1961 Lotus Elite Series II Coupe
|Written by Paul Hardiman|
|Wednesday, 30 June 2010 16:00|
The vagaries of the Elite's construction-however brilliantly featherweight and low drag-mean it's expensive to prepare
With the Lotus 14 of 1959-better known as the Elite-Colin Chapman demonstrated that his skills as a racing car designer and constructor could just as easily be applied to production road cars. The Elite was, nevertheless, conceived with competition in mind, as Chapman had his sights set on class wins at Le Mans and the Monte Carlo Rally. Just as innovative as Lotus's outright competition cars, the Elite featured a fiberglass monocoque body tub, independent suspension at each corner, and four-wheel disc brakes, the rears mounted inboard. Its engine was the 4-cylinder Coventry-Climax FWE, a single-overhead-cam unit of 1,216 cc producing 75 hp, while the gearbox, an MG A unit fitted with an alloy casing and modified bellhousing, was sourced from BMC. Some later cars ran a ZF gearbox from Germany, instead of the "cheap and nasty" MG A item. The classically styled body-the work of Peter Kirwan-Taylor and aerodynamicist Frank Costin-although possessing an admirably low coefficient of drag, made few concessions to comfort or noise suppression, not that that is likely to have bothered the Elite's customers, for whom its 112 mph top speed and superlative handling were of far greater importance.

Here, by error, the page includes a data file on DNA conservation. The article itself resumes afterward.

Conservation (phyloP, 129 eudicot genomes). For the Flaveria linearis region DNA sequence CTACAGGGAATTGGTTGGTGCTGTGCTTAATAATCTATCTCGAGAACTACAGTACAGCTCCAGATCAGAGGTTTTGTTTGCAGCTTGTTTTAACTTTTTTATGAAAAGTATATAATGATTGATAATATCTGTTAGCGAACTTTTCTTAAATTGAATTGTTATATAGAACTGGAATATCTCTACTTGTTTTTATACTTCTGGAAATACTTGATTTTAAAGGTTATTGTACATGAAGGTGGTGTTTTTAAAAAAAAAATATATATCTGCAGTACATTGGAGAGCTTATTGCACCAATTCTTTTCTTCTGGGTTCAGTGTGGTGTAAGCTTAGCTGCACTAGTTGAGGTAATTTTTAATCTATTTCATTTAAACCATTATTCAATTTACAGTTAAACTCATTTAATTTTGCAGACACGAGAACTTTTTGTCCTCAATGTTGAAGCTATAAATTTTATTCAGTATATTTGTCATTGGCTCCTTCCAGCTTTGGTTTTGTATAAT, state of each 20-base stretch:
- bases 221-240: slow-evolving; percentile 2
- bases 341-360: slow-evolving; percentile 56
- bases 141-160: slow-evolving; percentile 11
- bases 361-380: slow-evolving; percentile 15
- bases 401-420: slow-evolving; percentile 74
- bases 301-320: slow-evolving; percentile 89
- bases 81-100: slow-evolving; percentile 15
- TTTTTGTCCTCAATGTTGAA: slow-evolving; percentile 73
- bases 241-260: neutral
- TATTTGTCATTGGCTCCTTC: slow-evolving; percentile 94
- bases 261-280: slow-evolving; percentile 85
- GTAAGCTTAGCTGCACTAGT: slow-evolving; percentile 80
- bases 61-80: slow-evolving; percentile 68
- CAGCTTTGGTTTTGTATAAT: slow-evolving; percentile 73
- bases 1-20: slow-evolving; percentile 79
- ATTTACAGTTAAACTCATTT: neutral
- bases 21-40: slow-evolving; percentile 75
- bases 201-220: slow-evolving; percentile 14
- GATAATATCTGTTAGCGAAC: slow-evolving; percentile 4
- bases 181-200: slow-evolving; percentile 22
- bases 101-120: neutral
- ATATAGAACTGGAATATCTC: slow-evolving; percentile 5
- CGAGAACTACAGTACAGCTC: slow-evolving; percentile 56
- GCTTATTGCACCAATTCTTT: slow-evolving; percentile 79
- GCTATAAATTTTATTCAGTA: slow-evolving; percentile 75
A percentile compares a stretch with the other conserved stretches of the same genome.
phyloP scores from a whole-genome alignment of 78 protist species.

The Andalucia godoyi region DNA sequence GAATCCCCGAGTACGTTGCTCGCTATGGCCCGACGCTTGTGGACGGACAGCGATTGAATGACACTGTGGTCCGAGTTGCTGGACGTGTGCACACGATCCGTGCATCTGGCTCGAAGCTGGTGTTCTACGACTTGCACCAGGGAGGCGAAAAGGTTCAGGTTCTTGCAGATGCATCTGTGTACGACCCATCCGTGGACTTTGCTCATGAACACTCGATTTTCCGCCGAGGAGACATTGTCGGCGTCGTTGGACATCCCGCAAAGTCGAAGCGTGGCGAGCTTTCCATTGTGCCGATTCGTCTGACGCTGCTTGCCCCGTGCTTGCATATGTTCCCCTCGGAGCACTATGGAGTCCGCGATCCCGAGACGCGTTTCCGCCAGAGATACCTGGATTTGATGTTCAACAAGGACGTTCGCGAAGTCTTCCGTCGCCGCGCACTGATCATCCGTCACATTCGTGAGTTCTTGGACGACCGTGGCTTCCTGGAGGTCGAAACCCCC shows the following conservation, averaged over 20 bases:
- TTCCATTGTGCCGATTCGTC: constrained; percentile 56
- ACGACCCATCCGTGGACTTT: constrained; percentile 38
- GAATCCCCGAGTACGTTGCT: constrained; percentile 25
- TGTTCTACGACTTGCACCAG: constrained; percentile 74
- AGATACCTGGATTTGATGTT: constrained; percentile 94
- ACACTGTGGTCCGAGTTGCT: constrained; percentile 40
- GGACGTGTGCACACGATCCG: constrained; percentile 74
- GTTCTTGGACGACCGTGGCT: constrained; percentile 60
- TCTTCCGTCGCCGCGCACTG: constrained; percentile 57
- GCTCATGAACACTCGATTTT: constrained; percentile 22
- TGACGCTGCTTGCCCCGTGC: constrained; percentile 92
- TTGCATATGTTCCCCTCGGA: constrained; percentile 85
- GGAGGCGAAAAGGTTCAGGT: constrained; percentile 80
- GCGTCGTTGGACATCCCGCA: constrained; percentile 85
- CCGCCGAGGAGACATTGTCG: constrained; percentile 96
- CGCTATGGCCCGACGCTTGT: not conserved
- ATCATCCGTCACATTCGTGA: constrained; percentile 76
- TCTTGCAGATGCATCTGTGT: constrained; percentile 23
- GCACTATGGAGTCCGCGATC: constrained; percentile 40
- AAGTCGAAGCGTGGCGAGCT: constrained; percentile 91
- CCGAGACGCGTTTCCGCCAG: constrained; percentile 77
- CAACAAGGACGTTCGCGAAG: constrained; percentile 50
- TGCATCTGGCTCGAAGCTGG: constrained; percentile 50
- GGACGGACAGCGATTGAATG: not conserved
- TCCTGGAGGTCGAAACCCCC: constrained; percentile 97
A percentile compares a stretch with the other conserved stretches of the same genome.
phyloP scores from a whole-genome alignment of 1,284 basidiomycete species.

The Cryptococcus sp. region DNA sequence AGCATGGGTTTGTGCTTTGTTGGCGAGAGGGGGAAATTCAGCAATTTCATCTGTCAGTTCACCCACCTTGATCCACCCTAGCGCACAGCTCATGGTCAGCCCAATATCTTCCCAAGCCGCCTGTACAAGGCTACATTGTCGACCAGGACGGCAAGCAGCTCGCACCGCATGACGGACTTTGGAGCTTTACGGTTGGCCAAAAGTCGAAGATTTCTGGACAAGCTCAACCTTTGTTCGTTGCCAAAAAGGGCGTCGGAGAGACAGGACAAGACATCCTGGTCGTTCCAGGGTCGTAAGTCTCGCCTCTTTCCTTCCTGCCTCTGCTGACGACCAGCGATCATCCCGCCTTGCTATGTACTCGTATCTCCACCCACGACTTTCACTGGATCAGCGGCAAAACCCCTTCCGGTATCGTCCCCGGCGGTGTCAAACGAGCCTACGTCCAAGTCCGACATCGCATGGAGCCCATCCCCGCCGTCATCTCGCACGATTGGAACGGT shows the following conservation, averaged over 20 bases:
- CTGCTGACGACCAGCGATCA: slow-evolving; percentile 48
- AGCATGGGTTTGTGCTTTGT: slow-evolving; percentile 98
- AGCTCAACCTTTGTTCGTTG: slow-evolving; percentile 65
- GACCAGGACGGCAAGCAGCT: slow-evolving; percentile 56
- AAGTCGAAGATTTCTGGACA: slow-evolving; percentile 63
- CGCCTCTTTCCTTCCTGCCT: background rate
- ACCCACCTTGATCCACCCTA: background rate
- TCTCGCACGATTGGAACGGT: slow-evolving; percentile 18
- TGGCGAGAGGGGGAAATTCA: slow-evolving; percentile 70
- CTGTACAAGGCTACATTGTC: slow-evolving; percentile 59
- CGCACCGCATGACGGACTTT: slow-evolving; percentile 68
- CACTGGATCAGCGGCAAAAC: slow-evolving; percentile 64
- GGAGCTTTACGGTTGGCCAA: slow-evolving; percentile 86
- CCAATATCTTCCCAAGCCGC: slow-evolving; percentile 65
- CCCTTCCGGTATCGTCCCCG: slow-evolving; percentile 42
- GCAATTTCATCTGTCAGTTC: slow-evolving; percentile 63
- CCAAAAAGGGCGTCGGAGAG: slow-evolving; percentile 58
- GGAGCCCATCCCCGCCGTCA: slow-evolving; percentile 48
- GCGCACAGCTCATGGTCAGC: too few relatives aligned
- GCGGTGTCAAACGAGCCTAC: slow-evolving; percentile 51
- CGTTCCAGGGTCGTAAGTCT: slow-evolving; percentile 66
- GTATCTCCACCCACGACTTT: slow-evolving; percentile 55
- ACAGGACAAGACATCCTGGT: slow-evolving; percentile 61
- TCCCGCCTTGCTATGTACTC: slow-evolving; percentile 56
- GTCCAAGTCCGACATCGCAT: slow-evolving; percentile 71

This Elite Series II was raced before being completely rebuilt in the 1990s in Germany by Horst Auer, a well-known Elite specialist. Acquired by the current vendor in 2001, chassis number 1628 has a good racing record driven by Andrew Colley and Chris Snowden, with many class wins in the U.K. and at Spa Francorchamps and Porto. The vendor advises us that the car has proved totally reliable and that the engine has not been run since a recent rebuild by Horst Auer, while the gearbox also has been overhauled and fitted with new synchros.